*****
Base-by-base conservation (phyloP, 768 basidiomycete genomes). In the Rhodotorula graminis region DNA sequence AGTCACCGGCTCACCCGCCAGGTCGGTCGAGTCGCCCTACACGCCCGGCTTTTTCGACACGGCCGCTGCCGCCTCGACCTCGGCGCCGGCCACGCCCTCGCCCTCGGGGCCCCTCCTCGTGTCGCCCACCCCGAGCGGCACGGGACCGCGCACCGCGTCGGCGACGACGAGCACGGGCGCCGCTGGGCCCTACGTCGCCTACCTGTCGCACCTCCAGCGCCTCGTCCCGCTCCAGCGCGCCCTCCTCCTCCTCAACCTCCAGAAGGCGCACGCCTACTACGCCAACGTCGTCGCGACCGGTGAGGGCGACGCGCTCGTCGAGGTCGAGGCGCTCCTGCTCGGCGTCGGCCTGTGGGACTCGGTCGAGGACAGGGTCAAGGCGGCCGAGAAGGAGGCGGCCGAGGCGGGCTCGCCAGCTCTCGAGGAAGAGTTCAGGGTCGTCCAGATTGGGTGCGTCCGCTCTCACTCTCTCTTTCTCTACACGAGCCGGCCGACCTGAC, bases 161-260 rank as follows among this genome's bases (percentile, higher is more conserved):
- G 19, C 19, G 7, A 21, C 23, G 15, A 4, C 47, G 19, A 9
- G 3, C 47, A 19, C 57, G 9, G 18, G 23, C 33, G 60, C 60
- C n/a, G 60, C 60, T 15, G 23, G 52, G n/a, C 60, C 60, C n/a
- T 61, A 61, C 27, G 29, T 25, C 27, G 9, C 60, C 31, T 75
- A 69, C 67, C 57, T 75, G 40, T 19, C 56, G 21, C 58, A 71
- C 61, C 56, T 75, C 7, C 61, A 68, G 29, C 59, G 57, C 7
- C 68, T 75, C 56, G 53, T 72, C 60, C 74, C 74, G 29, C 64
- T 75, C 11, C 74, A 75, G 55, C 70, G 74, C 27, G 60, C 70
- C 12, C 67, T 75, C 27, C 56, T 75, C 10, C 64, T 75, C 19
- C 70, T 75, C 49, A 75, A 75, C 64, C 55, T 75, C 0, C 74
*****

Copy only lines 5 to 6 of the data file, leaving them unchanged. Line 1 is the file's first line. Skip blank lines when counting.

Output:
- T 61, A 61, C 27, G 29, T 25, C 27, G 9, C 60, C 31, T 75
- A 69, C 67, C 57, T 75, G 40, T 19, C 56, G 21, C 58, A 71